U.S. judge orders freeze on Argentine pension investments

NEW YORK (Reuters) - A U.S. judge ordered the freezing of Argentine pension fund investments in the United States to satisfy a prior $554 million judgment against the South American country on behalf of holders of its defaulted sovereign debt.

Employees of Retirement and Pension Fund Administrators (AFJPs) and pensioners march towards the Congress during a protest against a government plan to nationalize private pension funds in Buenos Aires October 28, 2008. REUTERS/Marcos Brindicci

Judge Thomas Griesa of U.S. District Court in Manhattan on Wednesday granted a request by bondholders to freeze the assets. Griesa asked representatives of Argentina to respond in court on Nov 6.

The judgment applies to 10 private pension fund management companies in Argentina that hold more than $1.4 billion in foreign assets including investments in the United States.

Argentine President Cristina Kirchner has sent to Congress a bill to take over the management of the $25 billion in the 14-year-old private pension fund system.

Court documents filed by Barry Ostrager, an attorney representing bondholder Aurelius Capital Partners, noted that there remains $554 million worth of unsatisfied prior judgments against Argentina on behalf of several bondholders.

The bondholders sued Argentina after refusing to accept huge losses in the country’s 2005 debt restructuring, three years after the biggest sovereign debt default in history.

It was not clear how much of the pension funds’ $1.4 billion in foreign investments is in the United States. Among the holdings are shares in companies such as Finland’s Nokia, beverage company Pepsico, and Spanish firms Repsol and Telefonica.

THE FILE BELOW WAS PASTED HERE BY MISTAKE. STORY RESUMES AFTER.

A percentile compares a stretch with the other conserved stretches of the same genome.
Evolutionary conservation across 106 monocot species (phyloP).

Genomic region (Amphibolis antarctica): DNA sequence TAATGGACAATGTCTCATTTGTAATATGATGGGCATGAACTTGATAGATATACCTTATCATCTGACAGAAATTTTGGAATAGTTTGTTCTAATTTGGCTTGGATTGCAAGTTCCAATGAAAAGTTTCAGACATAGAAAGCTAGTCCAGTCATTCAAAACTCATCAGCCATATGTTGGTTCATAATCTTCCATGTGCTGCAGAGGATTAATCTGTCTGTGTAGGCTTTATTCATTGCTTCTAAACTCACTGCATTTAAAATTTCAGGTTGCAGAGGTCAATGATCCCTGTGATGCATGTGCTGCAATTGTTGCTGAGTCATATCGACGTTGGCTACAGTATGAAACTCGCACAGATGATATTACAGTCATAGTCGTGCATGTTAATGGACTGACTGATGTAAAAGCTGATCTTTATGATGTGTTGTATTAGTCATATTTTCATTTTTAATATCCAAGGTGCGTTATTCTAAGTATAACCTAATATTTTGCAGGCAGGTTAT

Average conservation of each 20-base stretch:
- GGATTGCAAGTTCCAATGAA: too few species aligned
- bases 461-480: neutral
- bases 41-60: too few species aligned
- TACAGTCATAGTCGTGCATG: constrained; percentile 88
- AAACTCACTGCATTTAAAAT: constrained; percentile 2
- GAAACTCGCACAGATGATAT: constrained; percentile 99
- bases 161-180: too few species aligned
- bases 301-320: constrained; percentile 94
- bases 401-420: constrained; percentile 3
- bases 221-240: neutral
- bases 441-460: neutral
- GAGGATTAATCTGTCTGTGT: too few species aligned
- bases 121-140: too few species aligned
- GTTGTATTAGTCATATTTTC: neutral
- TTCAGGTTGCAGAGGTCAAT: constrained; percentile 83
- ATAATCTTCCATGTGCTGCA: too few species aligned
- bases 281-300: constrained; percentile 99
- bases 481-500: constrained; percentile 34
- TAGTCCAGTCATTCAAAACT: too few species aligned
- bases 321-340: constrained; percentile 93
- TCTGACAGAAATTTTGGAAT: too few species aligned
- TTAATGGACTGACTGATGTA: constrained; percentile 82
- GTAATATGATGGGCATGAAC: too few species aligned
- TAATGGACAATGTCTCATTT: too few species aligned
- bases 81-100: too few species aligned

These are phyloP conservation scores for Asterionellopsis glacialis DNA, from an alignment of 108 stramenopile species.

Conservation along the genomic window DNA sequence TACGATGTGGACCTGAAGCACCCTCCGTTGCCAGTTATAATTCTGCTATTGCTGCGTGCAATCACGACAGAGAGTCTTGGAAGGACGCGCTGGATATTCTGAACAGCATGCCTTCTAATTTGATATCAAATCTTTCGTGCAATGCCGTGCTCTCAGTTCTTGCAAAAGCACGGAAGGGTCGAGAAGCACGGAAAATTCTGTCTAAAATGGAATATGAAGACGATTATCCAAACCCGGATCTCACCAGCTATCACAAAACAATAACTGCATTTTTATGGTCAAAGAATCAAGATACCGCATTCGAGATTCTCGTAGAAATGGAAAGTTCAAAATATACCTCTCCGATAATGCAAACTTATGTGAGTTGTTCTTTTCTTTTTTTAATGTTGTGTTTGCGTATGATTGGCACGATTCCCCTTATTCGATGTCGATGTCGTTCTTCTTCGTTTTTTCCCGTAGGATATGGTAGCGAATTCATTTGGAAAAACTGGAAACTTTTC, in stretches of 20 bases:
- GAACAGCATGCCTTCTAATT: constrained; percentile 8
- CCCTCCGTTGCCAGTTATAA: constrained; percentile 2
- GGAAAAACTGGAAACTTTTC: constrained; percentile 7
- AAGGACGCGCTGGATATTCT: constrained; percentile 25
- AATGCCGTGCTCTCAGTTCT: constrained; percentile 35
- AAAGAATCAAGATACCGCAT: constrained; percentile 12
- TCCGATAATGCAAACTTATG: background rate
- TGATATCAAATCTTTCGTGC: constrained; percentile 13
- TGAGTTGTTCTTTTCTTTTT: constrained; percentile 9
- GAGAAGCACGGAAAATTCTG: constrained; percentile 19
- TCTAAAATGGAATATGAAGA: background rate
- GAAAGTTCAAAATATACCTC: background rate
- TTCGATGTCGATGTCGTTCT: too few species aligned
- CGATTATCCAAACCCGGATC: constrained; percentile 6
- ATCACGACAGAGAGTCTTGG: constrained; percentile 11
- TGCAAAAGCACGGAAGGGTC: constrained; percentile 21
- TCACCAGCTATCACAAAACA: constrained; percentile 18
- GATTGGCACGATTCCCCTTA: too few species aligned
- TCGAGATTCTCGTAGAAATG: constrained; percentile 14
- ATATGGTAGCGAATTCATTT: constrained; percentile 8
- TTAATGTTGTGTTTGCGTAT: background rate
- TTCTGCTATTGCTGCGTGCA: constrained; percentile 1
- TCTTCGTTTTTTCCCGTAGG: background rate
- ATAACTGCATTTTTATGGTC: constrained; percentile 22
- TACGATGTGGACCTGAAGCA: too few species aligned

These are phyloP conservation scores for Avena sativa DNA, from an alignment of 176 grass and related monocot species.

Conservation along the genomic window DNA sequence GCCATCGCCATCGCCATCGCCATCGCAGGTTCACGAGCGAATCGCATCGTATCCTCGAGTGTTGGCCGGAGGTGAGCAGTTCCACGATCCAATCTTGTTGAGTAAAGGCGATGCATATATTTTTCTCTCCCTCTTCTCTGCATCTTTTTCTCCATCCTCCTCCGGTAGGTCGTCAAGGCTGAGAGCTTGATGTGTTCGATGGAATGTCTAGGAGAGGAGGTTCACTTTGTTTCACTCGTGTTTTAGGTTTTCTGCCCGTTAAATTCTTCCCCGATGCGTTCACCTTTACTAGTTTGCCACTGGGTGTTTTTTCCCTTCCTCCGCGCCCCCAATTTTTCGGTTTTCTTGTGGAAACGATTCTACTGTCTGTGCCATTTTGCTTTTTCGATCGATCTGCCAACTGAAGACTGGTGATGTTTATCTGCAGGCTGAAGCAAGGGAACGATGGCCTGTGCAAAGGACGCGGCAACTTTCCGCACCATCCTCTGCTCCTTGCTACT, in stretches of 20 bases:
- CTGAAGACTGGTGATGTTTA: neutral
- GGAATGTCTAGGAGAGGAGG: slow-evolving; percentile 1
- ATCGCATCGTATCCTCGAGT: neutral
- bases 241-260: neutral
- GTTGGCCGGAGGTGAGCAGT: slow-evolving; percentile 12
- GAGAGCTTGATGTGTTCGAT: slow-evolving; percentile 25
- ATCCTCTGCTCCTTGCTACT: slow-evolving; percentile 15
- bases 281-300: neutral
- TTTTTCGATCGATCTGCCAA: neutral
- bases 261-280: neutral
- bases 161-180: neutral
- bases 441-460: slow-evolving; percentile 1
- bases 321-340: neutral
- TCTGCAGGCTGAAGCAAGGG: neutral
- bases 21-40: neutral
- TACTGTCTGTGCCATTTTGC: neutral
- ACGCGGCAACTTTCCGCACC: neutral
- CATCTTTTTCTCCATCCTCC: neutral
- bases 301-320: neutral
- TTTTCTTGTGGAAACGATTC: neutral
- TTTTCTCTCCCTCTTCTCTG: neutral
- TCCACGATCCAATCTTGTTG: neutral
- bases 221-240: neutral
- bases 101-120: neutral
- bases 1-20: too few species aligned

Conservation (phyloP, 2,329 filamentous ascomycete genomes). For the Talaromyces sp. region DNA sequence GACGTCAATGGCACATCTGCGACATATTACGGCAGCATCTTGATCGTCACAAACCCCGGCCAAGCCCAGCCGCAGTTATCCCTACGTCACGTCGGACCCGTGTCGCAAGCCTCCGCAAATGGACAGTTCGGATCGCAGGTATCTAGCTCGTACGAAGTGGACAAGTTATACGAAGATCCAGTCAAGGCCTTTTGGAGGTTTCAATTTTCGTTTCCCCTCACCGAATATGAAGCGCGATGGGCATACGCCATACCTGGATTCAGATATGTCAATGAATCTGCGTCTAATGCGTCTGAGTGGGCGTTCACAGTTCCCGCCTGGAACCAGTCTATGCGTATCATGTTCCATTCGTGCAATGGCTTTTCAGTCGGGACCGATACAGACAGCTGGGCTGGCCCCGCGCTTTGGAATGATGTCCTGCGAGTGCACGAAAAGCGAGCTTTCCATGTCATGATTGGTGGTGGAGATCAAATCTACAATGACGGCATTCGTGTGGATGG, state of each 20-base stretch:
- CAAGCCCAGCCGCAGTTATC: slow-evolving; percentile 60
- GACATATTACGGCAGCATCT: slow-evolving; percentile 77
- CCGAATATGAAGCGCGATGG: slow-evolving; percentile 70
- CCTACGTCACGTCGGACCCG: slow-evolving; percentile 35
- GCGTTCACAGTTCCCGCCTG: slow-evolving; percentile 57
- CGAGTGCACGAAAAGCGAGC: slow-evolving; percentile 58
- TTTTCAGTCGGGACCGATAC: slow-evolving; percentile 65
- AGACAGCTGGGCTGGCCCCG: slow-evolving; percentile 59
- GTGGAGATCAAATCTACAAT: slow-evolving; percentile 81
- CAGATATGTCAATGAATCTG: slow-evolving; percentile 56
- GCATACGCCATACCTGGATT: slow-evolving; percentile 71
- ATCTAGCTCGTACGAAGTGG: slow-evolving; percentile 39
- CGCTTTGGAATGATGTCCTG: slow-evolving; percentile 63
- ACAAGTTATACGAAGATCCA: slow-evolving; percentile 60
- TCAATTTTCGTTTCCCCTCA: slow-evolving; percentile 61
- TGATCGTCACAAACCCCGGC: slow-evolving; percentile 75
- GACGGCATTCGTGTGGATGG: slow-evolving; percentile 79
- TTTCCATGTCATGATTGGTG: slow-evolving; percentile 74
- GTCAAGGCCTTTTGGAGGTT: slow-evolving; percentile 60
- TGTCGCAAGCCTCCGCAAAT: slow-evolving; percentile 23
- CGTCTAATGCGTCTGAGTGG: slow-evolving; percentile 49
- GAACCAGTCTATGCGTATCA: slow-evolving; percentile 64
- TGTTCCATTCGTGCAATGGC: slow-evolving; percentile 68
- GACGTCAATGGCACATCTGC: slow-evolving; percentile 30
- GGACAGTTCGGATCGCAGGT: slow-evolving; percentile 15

In Argentina, an official said the investments did not belong to the government but to the Retirement and Pension Fund Administrators, known as AFJP.

“They are the ones that must defend those assets,” said Sergio Chodos, general manager of the Superintendency of Retirement and Pension Fund Administrators, a government oversight body.

“This is an attempt by vulture funds to take possession of these assets,” he said.

The government has already ordered the private pension funds to repatriate $500 million in Brazilian assets, and has said the additional $1.4 billion in foreign assets in the United States and elsewhere would also be brought home at some point.

In declarations to the court in the United States, Ostrager said the Argentine government plans to take over those funds for its own account, which authorizes U.S. courts to seize them for plaintiffs who won a judgment against the state of Argentina.

Griesa ordered the blocking of property in the United States “including but not limited to cash, deposits, real property, instruments, securities, security entitlements, security accounts, equity interests, claims, and contractual rights and interest” maintained in the name of the Argentine pension funds.

Argentine stocks, bonds and currency plunged last week after the government said it wanted to take over the privately-run pension funds, over concerns that liquidity would dry up on local markets where the funds are major players.

Markets also interpreted it as a government move to access funds to meet billions of dollars in debt obligations next year. Government officials say they want to protect retirement savings and have no need for the money in the pension funds.

Additional reporting by Fiona Ortiz; editing by Carol Bishopric, Toni Reinhold